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A Comparative Analysis of East and West German Labor Markets: Before and After Unification

In: Differences and Changes in Wage Structures

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  • Alan B. Krueger
  • Jorn-Steffen Pischke

Abstract

In 1988, the wage distribution in East Germany was much more compressed than in West Germany or the U.S. Since the collapse of Communism and unification with West Germany, however, the wage structure in eastern Germany has changed considerably. In particular, wage variation has increased, the payoff to education has decreased somewhat, industry differentials have expanded, and the white collar premium has increased. Although average wage growth has been remarkably high in eastern Germany, individual variation in wage growth is similar to typical western levels. The wage structure of former East Germans who work in western Germany resembles the wage structure of native West Germans in some respects, but their experience-earnings profile is flat.

(This abstract was borrowed from another version of this item.)

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This chapter was published in:

  • Richard B. Freeman & Lawrence F. Katz, 1995. "Differences and Changes in Wage Structures," NBER Books, National Bureau of Economic Research, Inc, number free95-1, May.
    This item is provided by National Bureau of Economic Research, Inc in its series NBER Chapters with number 7864.

    Handle: RePEc:nbr:nberch:7864

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    1. Michael C. Burda & Jeffrey D. Sachs, 1988. "Assessing High Unemployment in West Germany," The World Economy, Wiley Blackwell, vol. 11(4), pages 543-563, December.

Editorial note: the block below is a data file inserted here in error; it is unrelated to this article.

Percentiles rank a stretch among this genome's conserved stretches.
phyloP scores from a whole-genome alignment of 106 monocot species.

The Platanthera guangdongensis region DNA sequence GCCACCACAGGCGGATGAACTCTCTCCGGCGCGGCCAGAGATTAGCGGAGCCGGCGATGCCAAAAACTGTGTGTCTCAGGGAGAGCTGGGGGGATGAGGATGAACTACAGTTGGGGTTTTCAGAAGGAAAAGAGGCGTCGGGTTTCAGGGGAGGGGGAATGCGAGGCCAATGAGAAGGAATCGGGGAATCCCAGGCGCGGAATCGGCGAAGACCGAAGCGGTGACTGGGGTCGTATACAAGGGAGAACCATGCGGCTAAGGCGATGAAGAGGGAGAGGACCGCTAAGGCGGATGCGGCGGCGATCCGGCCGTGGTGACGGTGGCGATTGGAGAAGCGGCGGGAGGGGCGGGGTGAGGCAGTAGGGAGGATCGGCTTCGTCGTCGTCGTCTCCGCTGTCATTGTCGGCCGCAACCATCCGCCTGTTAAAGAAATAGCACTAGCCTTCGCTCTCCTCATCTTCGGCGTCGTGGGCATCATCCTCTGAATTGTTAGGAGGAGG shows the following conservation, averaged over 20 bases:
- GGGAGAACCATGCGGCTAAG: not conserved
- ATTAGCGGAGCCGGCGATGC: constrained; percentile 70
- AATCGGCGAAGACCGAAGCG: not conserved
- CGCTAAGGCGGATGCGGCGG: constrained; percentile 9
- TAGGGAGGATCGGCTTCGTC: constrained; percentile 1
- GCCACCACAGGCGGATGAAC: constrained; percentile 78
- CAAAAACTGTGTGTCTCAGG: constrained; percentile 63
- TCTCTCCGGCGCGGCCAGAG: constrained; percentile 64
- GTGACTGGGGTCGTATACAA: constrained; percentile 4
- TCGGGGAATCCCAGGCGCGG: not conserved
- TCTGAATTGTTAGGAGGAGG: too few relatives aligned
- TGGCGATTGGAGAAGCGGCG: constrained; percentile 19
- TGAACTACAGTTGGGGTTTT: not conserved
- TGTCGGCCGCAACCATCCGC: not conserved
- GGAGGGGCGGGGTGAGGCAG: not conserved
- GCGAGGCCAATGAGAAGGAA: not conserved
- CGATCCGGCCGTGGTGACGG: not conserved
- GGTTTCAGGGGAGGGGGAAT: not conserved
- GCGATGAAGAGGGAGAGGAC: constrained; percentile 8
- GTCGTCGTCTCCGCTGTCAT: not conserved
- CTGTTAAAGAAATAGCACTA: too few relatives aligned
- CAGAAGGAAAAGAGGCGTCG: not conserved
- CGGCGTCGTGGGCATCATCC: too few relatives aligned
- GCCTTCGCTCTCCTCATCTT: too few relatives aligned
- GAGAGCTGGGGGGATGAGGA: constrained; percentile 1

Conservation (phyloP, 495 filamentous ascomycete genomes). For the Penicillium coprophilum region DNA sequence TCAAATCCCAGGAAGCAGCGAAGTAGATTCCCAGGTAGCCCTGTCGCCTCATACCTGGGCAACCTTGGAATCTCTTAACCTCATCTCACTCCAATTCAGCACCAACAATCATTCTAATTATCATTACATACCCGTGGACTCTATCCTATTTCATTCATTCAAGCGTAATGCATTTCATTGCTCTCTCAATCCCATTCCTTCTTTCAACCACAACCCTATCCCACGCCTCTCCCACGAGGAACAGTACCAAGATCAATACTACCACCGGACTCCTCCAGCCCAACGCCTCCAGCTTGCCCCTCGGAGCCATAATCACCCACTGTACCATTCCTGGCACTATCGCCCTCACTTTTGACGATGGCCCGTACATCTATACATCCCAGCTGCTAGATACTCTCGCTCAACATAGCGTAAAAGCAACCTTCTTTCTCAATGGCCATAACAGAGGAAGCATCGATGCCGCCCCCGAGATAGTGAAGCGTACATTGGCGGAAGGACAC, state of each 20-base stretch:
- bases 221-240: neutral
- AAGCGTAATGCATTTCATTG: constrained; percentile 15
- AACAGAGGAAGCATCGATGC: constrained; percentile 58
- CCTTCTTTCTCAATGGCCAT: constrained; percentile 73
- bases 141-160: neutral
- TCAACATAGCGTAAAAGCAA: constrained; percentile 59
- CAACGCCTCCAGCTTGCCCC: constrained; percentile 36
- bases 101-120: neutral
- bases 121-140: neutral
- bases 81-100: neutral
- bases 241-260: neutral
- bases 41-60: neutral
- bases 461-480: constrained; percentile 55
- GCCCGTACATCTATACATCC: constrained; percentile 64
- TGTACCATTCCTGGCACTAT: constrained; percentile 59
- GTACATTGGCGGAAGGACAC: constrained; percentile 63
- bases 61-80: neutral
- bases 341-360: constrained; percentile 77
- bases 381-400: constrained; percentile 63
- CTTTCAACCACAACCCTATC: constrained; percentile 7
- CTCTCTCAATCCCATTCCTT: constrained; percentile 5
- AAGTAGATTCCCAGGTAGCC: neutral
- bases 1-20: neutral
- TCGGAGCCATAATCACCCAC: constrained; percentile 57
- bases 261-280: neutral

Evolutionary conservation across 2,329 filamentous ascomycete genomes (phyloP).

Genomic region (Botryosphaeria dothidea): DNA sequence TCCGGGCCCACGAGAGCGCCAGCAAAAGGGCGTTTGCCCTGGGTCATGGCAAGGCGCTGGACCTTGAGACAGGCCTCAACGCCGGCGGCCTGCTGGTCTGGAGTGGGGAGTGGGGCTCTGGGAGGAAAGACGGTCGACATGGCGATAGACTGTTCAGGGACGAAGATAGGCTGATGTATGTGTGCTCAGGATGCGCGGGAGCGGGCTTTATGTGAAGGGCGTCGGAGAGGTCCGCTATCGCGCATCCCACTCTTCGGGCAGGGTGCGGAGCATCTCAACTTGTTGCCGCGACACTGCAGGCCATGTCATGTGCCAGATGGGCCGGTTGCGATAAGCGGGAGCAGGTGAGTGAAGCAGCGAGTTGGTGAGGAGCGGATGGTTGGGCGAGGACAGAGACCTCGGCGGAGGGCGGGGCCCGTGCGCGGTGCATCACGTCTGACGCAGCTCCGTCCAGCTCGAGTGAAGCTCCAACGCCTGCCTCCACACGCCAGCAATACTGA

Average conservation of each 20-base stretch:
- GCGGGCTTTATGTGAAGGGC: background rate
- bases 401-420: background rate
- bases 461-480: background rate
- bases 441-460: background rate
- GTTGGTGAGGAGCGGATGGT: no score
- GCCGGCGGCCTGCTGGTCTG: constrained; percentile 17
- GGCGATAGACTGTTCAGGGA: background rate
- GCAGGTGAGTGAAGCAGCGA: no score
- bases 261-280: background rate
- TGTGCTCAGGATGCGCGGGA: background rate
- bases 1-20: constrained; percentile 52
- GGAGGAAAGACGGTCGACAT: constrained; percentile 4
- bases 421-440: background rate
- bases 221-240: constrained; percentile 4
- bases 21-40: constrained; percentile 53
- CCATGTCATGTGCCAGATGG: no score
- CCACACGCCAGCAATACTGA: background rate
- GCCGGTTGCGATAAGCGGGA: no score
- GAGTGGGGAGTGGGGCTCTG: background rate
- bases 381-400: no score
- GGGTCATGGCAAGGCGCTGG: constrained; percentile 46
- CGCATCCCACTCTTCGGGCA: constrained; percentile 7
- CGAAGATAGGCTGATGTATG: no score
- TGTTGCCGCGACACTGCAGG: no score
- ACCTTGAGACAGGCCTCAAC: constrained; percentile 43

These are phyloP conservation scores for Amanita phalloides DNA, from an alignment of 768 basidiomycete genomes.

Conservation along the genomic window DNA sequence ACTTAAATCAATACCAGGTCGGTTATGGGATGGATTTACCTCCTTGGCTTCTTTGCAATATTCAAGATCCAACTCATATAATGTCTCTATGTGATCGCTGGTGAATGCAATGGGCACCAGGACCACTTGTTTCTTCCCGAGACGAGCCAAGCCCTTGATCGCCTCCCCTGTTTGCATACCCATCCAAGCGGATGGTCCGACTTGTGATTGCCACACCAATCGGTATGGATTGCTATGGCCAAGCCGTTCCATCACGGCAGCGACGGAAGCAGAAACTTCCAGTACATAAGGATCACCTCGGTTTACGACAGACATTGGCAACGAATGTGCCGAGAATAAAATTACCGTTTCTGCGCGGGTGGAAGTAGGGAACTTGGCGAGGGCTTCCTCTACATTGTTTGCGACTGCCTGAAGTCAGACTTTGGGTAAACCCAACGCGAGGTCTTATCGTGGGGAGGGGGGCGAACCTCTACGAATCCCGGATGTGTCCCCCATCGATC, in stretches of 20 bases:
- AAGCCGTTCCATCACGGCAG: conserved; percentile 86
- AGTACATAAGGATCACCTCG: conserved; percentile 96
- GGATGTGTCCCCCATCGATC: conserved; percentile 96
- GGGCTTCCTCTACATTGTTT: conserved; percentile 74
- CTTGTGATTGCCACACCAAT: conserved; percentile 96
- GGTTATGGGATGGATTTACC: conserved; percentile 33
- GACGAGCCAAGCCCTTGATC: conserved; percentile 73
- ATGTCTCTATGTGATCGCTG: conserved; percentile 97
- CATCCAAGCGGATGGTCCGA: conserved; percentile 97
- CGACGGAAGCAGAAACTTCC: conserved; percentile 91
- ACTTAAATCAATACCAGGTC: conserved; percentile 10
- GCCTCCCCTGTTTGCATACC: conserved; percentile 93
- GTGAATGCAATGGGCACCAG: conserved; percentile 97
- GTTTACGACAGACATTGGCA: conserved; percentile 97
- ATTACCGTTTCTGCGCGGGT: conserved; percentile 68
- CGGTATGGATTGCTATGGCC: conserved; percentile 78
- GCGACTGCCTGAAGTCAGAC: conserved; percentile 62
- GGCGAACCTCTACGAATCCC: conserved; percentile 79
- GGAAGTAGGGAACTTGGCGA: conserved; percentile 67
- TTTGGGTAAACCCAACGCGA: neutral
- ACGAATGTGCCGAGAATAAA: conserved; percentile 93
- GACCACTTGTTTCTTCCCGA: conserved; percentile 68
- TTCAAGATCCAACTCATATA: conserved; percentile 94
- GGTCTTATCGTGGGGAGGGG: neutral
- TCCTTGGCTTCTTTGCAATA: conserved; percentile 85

2. Atkinson,Anthony Barnes & Micklewright,John, 1992. "Economic Transformation in Eastern Europe and the Distribution of Income," Cambridge Books, Cambridge University Press, number 9780521433297, October.
    3. Katharine G. Abraham & Susan Houseman, 1995. "Earnings Inequality in Germany," NBER Chapters, in: Differences and Changes in Wage Structures, pages 371-404 National Bureau of Economic Research, Inc.
    4. George A. Akerlof & Andrew K. Rose & Janet L. Yellen & Helga Hessenius, 1991. "East Germany in from the Cold: The Economic Aftermath of Currency Union," Brookings Papers on Economic Activity, Economic Studies Program, The Brookings Institution, vol. 22(1), pages 1-106.
    5. Jean Helwege & Joachim Wagner, 1991. "More on the international similarity of interindustry wage differentials: evidence from the Federal Republic of Germany and the U.S," Finance and Economics Discussion Series 167, Board of Governors of the Federal Reserve System (U.S.).
    6. Bergson, Abram, 1984. "Income Inequality under Soviet Socialism," Journal of Economic Literature, American Economic Association, vol. 22(3), pages 1052-99, September.
    7. Abowd, John M & Card, David, 1989. "On the Covariance Structure of Earnings and Hours Changes," Econometrica, Econometric Society, vol. 57(2), pages 411-45, March.
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